The wiktionary defines initiative as “1. A beginning; a first move. 2. A new development; a fresh approach to something; a new way of dealing with a problem. 3. The ability to act first or on one's own.” It may all seem to be just a matter of semantics but my objection to the use of the word “initiative” is that it places insufficient emphasis on goal setting. I doubt that employers want their employees just to barge ahead. Having enough employees like that might make them long for the days of compliance.

We all look for ways to get our clients to look at the planet from the point of view of employers. Getting them to show how they have developed goals and worked through solutions as if they were extra pairs of hands for the employer are perennial problems for us.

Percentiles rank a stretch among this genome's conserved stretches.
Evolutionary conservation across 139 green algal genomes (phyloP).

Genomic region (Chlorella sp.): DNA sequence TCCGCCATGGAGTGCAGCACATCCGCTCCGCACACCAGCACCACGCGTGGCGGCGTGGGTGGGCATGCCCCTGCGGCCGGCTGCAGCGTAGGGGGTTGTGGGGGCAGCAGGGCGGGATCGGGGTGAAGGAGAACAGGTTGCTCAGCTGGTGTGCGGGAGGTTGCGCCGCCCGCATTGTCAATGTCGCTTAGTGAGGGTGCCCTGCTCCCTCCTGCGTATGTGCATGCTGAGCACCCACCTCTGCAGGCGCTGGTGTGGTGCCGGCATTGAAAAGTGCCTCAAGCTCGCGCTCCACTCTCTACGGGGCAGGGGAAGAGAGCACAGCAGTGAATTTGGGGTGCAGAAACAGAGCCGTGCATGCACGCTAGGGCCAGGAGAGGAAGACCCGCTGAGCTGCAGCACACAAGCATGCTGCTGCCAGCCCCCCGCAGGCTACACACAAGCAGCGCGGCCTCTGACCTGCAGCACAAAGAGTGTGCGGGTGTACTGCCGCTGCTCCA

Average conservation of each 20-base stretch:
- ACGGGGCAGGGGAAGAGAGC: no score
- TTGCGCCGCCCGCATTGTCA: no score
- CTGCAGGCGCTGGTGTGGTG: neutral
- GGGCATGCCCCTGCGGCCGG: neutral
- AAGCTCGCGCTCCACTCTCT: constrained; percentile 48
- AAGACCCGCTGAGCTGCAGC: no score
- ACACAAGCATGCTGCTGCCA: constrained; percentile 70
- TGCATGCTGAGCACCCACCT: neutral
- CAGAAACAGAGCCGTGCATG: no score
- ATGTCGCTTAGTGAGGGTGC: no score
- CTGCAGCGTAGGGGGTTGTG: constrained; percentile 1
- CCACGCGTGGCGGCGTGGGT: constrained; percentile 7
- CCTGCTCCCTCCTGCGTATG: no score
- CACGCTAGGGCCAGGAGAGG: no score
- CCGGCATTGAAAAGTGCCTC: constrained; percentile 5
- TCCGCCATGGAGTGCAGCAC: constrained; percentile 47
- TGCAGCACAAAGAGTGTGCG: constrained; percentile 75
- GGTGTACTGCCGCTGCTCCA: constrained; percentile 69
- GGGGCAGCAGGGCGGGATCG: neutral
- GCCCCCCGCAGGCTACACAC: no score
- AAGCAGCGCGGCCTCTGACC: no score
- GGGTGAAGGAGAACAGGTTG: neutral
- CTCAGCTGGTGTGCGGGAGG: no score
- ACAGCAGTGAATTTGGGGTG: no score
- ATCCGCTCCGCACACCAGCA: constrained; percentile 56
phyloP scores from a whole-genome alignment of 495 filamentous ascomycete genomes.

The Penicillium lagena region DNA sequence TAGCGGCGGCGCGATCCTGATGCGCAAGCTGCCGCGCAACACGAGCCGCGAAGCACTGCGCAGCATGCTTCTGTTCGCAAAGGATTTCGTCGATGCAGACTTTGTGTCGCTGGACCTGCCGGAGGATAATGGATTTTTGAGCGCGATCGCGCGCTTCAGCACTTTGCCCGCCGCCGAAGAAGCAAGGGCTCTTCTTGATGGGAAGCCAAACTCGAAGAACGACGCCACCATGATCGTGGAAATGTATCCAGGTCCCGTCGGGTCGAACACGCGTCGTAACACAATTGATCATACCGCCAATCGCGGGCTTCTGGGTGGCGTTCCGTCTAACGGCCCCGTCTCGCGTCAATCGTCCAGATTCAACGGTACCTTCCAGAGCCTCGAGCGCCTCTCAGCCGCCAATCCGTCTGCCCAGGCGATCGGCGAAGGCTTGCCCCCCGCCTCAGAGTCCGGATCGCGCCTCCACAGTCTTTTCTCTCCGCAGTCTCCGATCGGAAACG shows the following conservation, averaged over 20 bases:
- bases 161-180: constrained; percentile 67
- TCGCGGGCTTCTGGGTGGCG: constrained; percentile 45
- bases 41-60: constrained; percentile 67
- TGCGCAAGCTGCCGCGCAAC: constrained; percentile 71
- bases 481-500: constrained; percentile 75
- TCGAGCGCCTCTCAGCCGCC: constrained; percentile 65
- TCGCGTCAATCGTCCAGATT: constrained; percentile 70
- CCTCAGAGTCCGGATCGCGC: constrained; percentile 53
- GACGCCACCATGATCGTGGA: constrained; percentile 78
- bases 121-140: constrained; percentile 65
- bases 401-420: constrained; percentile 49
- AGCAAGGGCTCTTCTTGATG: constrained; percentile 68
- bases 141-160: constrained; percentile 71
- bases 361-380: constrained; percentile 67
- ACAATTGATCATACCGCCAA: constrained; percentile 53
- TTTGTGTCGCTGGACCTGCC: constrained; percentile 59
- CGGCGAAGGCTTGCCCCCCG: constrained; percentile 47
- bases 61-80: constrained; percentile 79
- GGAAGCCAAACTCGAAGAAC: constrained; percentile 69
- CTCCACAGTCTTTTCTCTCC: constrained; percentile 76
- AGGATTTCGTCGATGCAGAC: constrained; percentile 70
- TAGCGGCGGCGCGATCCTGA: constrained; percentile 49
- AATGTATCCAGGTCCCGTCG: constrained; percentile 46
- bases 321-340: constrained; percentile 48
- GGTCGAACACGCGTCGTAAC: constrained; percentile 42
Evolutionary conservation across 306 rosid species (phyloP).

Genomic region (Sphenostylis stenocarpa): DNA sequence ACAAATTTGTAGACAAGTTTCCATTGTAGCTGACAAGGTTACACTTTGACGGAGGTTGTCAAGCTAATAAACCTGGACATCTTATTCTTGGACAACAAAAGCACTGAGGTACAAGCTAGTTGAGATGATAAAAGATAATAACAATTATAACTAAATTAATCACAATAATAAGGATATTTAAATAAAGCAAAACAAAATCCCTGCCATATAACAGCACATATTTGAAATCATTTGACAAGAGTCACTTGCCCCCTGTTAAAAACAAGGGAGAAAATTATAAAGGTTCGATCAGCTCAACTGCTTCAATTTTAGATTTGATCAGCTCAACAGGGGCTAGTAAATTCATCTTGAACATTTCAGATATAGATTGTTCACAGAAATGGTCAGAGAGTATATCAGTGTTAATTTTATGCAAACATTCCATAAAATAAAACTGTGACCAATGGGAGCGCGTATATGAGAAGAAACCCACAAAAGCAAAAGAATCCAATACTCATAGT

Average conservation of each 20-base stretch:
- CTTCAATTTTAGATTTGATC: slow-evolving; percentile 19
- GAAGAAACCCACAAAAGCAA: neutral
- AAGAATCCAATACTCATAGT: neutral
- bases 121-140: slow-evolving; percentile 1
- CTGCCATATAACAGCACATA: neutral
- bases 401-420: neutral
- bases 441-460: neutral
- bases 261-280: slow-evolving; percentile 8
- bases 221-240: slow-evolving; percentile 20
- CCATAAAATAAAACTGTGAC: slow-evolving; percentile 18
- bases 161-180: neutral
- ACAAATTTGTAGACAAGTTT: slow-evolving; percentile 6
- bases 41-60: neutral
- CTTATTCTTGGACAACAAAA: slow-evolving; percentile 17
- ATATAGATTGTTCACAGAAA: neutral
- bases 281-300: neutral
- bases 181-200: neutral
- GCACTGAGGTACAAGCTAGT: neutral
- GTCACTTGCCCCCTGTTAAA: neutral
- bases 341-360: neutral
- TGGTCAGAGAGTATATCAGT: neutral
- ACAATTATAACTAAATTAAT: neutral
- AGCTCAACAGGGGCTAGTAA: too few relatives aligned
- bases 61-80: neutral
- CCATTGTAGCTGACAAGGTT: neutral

Recently, rather than asking clients for STAR stories, say, I have been taking what is actually a more direct approach. I ask clients to tell me what goals they might have had for themselves, for their coworkers, for their bosses, for their employers and for their occupations or professions, or any other individuals or groups that might seem relevant. Then we focus on how to market that person’s special strategy forming abilities in the service of an employer.

And of course I know longer ask them about agency.

Sunday, February 21, 2010

Women & Men Mentoring Students

Have you heard of this concept before? It's new to me anyway.